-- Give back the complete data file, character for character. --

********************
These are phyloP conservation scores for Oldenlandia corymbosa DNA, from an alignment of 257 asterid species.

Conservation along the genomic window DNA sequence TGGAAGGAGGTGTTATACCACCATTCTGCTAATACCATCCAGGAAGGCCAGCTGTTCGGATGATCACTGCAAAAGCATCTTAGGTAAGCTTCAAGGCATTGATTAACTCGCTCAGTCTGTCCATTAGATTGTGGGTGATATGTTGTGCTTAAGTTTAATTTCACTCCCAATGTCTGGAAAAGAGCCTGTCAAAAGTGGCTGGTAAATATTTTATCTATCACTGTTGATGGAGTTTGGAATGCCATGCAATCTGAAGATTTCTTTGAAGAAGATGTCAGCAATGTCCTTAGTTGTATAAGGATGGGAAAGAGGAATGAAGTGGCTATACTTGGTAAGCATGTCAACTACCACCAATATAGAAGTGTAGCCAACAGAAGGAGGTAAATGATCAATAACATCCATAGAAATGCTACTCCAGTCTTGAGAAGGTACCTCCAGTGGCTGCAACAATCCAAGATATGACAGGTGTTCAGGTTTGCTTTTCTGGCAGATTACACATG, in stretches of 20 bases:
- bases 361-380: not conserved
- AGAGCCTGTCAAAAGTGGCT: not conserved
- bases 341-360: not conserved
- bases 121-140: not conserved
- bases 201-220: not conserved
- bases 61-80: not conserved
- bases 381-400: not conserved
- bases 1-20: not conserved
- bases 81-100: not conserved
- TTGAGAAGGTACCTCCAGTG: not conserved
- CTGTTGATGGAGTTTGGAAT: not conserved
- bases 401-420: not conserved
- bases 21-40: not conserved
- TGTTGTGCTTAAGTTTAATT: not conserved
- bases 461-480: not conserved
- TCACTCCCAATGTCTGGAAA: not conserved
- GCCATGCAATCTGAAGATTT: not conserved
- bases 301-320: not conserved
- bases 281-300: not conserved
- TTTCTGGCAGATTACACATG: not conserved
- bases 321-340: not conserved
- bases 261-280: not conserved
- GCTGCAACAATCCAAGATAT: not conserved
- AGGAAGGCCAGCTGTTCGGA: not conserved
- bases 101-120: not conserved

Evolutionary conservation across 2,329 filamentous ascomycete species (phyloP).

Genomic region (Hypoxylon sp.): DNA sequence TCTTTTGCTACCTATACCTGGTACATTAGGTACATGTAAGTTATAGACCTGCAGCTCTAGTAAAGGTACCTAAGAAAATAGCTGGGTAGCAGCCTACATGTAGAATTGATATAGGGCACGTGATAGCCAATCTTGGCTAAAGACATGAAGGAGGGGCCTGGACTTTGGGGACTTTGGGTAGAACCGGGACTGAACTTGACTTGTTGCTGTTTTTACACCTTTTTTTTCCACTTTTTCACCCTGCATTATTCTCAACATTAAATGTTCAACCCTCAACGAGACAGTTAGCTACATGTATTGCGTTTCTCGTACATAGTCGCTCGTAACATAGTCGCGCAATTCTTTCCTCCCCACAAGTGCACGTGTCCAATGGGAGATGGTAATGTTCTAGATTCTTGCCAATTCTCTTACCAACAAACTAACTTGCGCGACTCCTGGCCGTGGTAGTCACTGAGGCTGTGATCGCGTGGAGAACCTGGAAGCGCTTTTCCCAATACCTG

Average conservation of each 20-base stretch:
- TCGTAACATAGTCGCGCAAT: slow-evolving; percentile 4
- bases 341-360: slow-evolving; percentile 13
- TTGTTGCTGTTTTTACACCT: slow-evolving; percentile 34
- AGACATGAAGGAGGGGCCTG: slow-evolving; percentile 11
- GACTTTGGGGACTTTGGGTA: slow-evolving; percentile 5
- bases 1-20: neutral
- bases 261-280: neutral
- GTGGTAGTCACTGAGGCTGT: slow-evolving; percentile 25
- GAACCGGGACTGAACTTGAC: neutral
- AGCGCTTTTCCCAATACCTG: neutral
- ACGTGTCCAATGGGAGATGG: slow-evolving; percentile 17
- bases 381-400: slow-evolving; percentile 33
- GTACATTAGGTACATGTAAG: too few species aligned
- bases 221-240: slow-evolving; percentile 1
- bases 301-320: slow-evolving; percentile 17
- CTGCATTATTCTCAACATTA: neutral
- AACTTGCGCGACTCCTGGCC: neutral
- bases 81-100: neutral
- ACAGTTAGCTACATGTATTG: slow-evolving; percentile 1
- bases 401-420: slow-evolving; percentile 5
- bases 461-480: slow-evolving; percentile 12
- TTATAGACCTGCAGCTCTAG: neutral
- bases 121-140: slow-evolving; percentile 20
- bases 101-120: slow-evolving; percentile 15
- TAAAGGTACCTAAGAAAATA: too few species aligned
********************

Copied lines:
These are phyloP conservation scores for Oldenlandia corymbosa DNA, from an alignment of 257 asterid species.

Conservation along the genomic window DNA sequence TGGAAGGAGGTGTTATACCACCATTCTGCTAATACCATCCAGGAAGGCCAGCTGTTCGGATGATCACTGCAAAAGCATCTTAGGTAAGCTTCAAGGCATTGATTAACTCGCTCAGTCTGTCCATTAGATTGTGGGTGATATGTTGTGCTTAAGTTTAATTTCACTCCCAATGTCTGGAAAAGAGCCTGTCAAAAGTGGCTGGTAAATATTTTATCTATCACTGTTGATGGAGTTTGGAATGCCATGCAATCTGAAGATTTCTTTGAAGAAGATGTCAGCAATGTCCTTAGTTGTATAAGGATGGGAAAGAGGAATGAAGTGGCTATACTTGGTAAGCATGTCAACTACCACCAATATAGAAGTGTAGCCAACAGAAGGAGGTAAATGATCAATAACATCCATAGAAATGCTACTCCAGTCTTGAGAAGGTACCTCCAGTGGCTGCAACAATCCAAGATATGACAGGTGTTCAGGTTTGCTTTTCTGGCAGATTACACATG, in stretches of 20 bases:
- bases 361-380: not conserved
- AGAGCCTGTCAAAAGTGGCT: not conserved
- bases 341-360: not conserved
- bases 121-140: not conserved
- bases 201-220: not conserved
- bases 61-80: not conserved
- bases 381-400: not conserved
- bases 1-20: not conserved
- bases 81-100: not conserved
- TTGAGAAGGTACCTCCAGTG: not conserved
- CTGTTGATGGAGTTTGGAAT: not conserved
- bases 401-420: not conserved
- bases 21-40: not conserved
- TGTTGTGCTTAAGTTTAATT: not conserved
- bases 461-480: not conserved
- TCACTCCCAATGTCTGGAAA: not conserved
- GCCATGCAATCTGAAGATTT: not conserved
- bases 301-320: not conserved
- bases 281-300: not conserved
- TTTCTGGCAGATTACACATG: not conserved
- bases 321-340: not conserved
- bases 261-280: not conserved
- GCTGCAACAATCCAAGATAT: not conserved
- AGGAAGGCCAGCTGTTCGGA: not conserved
- bases 101-120: not conserved

Evolutionary conservation across 2,329 filamentous ascomycete species (phyloP).

Genomic region (Hypoxylon sp.): DNA sequence TCTTTTGCTACCTATACCTGGTACATTAGGTACATGTAAGTTATAGACCTGCAGCTCTAGTAAAGGTACCTAAGAAAATAGCTGGGTAGCAGCCTACATGTAGAATTGATATAGGGCACGTGATAGCCAATCTTGGCTAAAGACATGAAGGAGGGGCCTGGACTTTGGGGACTTTGGGTAGAACCGGGACTGAACTTGACTTGTTGCTGTTTTTACACCTTTTTTTTCCACTTTTTCACCCTGCATTATTCTCAACATTAAATGTTCAACCCTCAACGAGACAGTTAGCTACATGTATTGCGTTTCTCGTACATAGTCGCTCGTAACATAGTCGCGCAATTCTTTCCTCCCCACAAGTGCACGTGTCCAATGGGAGATGGTAATGTTCTAGATTCTTGCCAATTCTCTTACCAACAAACTAACTTGCGCGACTCCTGGCCGTGGTAGTCACTGAGGCTGTGATCGCGTGGAGAACCTGGAAGCGCTTTTCCCAATACCTG

Average conservation of each 20-base stretch:
- TCGTAACATAGTCGCGCAAT: slow-evolving; percentile 4
- bases 341-360: slow-evolving; percentile 13
- TTGTTGCTGTTTTTACACCT: slow-evolving; percentile 34
- AGACATGAAGGAGGGGCCTG: slow-evolving; percentile 11
- GACTTTGGGGACTTTGGGTA: slow-evolving; percentile 5
- bases 1-20: neutral
- bases 261-280: neutral
- GTGGTAGTCACTGAGGCTGT: slow-evolving; percentile 25
- GAACCGGGACTGAACTTGAC: neutral
- AGCGCTTTTCCCAATACCTG: neutral
- ACGTGTCCAATGGGAGATGG: slow-evolving; percentile 17
- bases 381-400: slow-evolving; percentile 33
- GTACATTAGGTACATGTAAG: too few species aligned
- bases 221-240: slow-evolving; percentile 1
- bases 301-320: slow-evolving; percentile 17
- CTGCATTATTCTCAACATTA: neutral
- AACTTGCGCGACTCCTGGCC: neutral
- bases 81-100: neutral
- ACAGTTAGCTACATGTATTG: slow-evolving; percentile 1
- bases 401-420: slow-evolving; percentile 5
- bases 461-480: slow-evolving; percentile 12
- TTATAGACCTGCAGCTCTAG: neutral
- bases 121-140: slow-evolving; percentile 20
- bases 101-120: slow-evolving; percentile 15
- TAAAGGTACCTAAGAAAATA: too few species aligned